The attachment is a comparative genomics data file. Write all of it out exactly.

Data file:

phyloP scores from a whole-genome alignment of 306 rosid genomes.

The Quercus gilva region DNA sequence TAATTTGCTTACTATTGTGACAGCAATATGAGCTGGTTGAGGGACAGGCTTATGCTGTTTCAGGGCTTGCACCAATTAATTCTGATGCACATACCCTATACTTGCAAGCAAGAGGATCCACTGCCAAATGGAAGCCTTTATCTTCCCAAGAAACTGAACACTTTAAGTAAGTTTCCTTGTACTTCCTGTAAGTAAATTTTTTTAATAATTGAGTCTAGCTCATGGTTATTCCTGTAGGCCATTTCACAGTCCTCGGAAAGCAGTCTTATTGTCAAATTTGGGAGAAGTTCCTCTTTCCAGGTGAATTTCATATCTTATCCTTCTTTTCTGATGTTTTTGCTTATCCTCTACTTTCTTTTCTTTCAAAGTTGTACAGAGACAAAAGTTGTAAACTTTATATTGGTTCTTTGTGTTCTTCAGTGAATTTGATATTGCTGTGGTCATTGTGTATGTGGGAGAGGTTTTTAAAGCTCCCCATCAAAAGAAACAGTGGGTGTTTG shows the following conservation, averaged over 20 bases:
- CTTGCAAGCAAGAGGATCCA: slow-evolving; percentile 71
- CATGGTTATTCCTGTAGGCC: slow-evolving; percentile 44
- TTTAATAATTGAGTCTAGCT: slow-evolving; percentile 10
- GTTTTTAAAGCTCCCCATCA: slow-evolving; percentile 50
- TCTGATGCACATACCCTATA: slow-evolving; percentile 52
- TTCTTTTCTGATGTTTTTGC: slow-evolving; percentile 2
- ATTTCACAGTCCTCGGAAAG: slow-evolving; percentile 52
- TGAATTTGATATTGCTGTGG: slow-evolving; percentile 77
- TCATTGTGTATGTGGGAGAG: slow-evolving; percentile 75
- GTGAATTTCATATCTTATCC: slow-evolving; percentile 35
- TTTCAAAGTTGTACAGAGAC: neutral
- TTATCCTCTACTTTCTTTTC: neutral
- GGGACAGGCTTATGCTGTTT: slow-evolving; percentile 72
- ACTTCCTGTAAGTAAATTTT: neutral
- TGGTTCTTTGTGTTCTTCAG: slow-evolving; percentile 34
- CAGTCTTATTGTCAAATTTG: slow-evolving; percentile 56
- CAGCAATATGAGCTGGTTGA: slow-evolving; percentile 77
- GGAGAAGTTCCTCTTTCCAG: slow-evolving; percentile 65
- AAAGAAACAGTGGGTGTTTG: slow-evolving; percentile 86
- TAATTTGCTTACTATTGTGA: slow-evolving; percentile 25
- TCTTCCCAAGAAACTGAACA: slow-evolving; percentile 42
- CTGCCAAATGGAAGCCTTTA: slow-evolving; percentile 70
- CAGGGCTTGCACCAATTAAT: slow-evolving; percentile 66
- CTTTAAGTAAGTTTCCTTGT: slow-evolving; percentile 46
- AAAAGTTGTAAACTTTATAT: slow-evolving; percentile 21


phyloP scores from a whole-genome alignment of 306 rosid genomes.

The Quercus gilva region DNA sequence TAATTTGCTTACTATTGTGACAGCAATATGAGCTGGTTGAGGGACAGGCTTATGCTGTTTCAGGGCTTGCACCAATTAATTCTGATGCACATACCCTATACTTGCAAGCAAGAGGATCCACTGCCAAATGGAAGCCTTTATCTTCCCAAGAAACTGAACACTTTAAGTAAGTTTCCTTGTACTTCCTGTAAGTAAATTTTTTTAATAATTGAGTCTAGCTCATGGTTATTCCTGTAGGCCATTTCACAGTCCTCGGAAAGCAGTCTTATTGTCAAATTTGGGAGAAGTTCCTCTTTCCAGGTGAATTTCATATCTTATCCTTCTTTTCTGATGTTTTTGCTTATCCTCTACTTTCTTTTCTTTCAAAGTTGTACAGAGACAAAAGTTGTAAACTTTATATTGGTTCTTTGTGTTCTTCAGTGAATTTGATATTGCTGTGGTCATTGTGTATGTGGGAGAGGTTTTTAAAGCTCCCCATCAAAAGAAACAGTGGGTGTTTG shows the following conservation, averaged over 20 bases:
- CTTGCAAGCAAGAGGATCCA: slow-evolving; percentile 71
- CATGGTTATTCCTGTAGGCC: slow-evolving; percentile 44
- TTTAATAATTGAGTCTAGCT: slow-evolving; percentile 10
- GTTTTTAAAGCTCCCCATCA: slow-evolving; percentile 50
- TCTGATGCACATACCCTATA: slow-evolving; percentile 52
- TTCTTTTCTGATGTTTTTGC: slow-evolving; percentile 2
- ATTTCACAGTCCTCGGAAAG: slow-evolving; percentile 52
- TGAATTTGATATTGCTGTGG: slow-evolving; percentile 77
- TCATTGTGTATGTGGGAGAG: slow-evolving; percentile 75
- GTGAATTTCATATCTTATCC: slow-evolving; percentile 35
- TTTCAAAGTTGTACAGAGAC: neutral
- TTATCCTCTACTTTCTTTTC: neutral
- GGGACAGGCTTATGCTGTTT: slow-evolving; percentile 72
- ACTTCCTGTAAGTAAATTTT: neutral
- TGGTTCTTTGTGTTCTTCAG: slow-evolving; percentile 34
- CAGTCTTATTGTCAAATTTG: slow-evolving; percentile 56
- CAGCAATATGAGCTGGTTGA: slow-evolving; percentile 77
- GGAGAAGTTCCTCTTTCCAG: slow-evolving; percentile 65
- AAAGAAACAGTGGGTGTTTG: slow-evolving; percentile 86
- TAATTTGCTTACTATTGTGA: slow-evolving; percentile 25
- TCTTCCCAAGAAACTGAACA: slow-evolving; percentile 42
- CTGCCAAATGGAAGCCTTTA: slow-evolving; percentile 70
- CAGGGCTTGCACCAATTAAT: slow-evolving; percentile 66
- CTTTAAGTAAGTTTCCTTGT: slow-evolving; percentile 46
- AAAAGTTGTAAACTTTATAT: slow-evolving; percentile 21